(Reuters) - Moody’s slashed Nokia’s credit rating to “junk” on Friday after the Finnish cellphone maker cut 10,000 more jobs and forecast a wider-than-expected loss, citing worries about its cash position and slow sales of new Windows phones.
Equities analysts also cut their price targets on Nokia stock on fears the company would continue losing market share to Apple, Google and Samsung Electronics.
Moody’s is the third ratings agency to relegate Nokia to non-investment grade status, which means many institutional investors such as pension funds will not buy its bonds. S&P and Fitch made similar moves in April.
Nokia is placing its hopes of a turnaround on a new range of smartphones called Lumia, which use largely untried Microsoft software, but sales have been slow. Nokia ditched its own Symbian operating system and switched to Microsoft last year.
“Today’s rating action reflects our view that Nokia’s far-reaching restructuring plan... delineates a scale of earnings pressure and cash consumption that is larger than we had previously assumed,” Moody’s analyst Wolfgang Draack said in a note.
Moody’s also said Nokia may also have to contribute more capital or funding to Nokia Siemens Networks, its joint venture with Siemens, if the restructuring costs start to exceed cash flow from operations.
At least ten brokerages slashed their price targets on Nokia’s shares, which have fallen more than 50 percent since the start of the year. They were trading up 3.6 percent at 1.89 euros at 0946 EDT.
“Nokia’s current profit warning worryingly reflects the company having to significantly discount its new Microsoft Lumia products in order for the eco-system to gain any traction with retailers, operators and consumers,” UBS said.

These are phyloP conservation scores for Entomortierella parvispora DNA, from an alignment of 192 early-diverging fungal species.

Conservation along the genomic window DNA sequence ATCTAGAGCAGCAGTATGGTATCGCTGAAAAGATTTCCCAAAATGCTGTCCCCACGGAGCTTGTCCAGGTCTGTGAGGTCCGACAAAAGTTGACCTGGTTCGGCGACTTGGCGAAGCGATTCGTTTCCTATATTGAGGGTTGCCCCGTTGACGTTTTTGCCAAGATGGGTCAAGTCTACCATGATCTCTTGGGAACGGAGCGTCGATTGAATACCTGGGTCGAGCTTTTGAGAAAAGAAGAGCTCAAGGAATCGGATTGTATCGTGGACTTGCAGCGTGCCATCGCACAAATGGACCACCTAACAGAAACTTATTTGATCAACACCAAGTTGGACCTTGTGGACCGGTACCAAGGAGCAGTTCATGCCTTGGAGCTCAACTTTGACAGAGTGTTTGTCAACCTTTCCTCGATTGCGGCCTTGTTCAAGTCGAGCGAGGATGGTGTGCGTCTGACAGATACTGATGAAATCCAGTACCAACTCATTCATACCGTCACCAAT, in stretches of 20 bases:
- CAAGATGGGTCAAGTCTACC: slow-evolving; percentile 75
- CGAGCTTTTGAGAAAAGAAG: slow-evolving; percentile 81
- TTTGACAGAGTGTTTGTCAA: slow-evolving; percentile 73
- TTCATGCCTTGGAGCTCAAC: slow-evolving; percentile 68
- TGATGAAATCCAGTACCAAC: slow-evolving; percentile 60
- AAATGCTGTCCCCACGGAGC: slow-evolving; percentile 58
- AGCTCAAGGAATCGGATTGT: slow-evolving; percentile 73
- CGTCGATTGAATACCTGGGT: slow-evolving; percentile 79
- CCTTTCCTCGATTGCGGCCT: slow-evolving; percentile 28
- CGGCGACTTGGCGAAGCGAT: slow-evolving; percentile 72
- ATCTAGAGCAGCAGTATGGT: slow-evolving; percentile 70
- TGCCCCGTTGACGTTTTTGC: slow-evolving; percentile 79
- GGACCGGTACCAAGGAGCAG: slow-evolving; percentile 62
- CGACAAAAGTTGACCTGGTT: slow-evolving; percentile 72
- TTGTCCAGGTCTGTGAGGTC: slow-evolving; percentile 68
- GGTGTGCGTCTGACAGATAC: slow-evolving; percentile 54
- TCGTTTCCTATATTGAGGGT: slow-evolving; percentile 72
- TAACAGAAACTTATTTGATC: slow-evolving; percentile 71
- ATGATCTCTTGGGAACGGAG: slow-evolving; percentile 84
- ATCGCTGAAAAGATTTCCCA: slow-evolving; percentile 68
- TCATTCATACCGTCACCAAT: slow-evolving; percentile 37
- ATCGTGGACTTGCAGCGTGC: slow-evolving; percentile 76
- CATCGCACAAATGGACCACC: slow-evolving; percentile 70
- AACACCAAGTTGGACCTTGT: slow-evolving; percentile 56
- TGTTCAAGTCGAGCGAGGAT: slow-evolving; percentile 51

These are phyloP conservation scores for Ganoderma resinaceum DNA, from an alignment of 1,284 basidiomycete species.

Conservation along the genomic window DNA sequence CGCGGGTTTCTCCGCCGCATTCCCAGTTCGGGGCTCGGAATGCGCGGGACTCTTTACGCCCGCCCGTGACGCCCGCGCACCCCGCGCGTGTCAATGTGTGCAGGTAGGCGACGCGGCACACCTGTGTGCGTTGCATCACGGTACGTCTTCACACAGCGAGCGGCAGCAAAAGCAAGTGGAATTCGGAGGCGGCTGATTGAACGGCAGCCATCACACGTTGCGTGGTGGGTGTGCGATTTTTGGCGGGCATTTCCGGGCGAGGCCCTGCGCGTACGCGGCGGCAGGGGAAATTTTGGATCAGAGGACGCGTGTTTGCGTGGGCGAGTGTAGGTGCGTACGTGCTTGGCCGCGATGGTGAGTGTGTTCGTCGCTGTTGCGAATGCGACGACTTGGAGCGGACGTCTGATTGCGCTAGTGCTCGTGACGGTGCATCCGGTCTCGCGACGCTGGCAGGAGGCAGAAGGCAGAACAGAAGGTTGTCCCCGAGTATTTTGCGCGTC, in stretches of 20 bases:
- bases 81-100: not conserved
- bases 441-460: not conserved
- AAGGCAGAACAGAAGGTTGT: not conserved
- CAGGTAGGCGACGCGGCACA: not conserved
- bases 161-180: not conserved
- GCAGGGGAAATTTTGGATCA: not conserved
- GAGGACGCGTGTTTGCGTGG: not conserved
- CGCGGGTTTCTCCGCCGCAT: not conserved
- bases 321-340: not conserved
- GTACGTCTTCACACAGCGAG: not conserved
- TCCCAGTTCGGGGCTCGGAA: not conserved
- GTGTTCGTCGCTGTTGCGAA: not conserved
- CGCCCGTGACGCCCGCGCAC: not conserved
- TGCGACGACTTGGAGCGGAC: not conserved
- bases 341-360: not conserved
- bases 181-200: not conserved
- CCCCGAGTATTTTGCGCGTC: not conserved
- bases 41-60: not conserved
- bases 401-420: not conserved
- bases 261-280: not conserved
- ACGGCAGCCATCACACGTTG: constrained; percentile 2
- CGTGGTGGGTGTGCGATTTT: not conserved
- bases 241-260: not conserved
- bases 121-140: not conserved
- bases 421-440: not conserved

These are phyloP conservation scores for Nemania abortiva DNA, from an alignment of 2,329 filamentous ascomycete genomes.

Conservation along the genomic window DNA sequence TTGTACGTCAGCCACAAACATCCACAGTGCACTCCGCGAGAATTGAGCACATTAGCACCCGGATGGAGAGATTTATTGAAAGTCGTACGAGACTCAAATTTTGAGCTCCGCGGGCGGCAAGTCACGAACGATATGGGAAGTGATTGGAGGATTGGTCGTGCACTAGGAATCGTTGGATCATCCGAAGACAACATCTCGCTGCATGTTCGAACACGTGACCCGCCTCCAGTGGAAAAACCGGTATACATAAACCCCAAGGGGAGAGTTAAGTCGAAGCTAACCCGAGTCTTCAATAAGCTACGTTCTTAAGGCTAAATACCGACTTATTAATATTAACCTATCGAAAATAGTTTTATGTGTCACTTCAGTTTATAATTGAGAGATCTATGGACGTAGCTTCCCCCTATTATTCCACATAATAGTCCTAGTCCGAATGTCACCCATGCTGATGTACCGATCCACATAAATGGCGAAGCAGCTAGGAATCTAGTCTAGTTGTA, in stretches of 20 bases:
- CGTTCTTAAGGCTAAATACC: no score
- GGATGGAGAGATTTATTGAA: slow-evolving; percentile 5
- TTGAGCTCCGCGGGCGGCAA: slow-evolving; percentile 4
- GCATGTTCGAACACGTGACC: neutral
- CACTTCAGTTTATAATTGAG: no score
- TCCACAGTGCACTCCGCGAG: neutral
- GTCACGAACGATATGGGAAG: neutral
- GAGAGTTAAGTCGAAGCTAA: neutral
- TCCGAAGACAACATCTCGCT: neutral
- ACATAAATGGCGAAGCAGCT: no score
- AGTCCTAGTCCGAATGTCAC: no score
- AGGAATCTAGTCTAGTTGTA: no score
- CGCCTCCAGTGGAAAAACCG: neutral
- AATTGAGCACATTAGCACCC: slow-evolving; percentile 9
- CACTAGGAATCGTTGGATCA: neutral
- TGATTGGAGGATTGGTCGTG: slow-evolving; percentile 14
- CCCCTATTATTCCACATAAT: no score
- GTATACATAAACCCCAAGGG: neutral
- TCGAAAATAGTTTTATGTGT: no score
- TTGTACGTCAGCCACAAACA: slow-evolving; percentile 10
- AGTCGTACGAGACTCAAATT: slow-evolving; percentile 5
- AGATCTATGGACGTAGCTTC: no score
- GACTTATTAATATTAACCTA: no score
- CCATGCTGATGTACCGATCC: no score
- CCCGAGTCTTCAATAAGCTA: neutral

Nokia’s plan to cut more jobs and reduce operational costs are a step in the right direction, but the moves may be too late, said Wedbush Securities analysts, who cut their price target on the U.S.-listed shares to $2.50 from $3.25.
Canaccord Genuity analysts lowered their price target on Nokia’s U.S.-listed shares to $2.70 from $3.50.
“Due to our expectations for a continued sharp decline in Symbian smartphone sales...combined with a slow ramp in Windows smartphone volume...and continued mobile devices pricing pressure...2012 remains a challenging transitional year for Nokia,” the analysts said.
Analysts at Credit Suisse downgraded the stock to “neutral” from “outperform,” while those at Nordea Equity Research cut their rating to “hold” from “buy.”
Natixis cut its price target on the stock to 1.5 euros from 2.6 euros while Societe Generale cut its target to 1.6 euros from 1.8 euros.
Reporting by Tenzin Pema in Bangalore and Terhi Kinnunen in Helsinki; Editing by Erica Billingham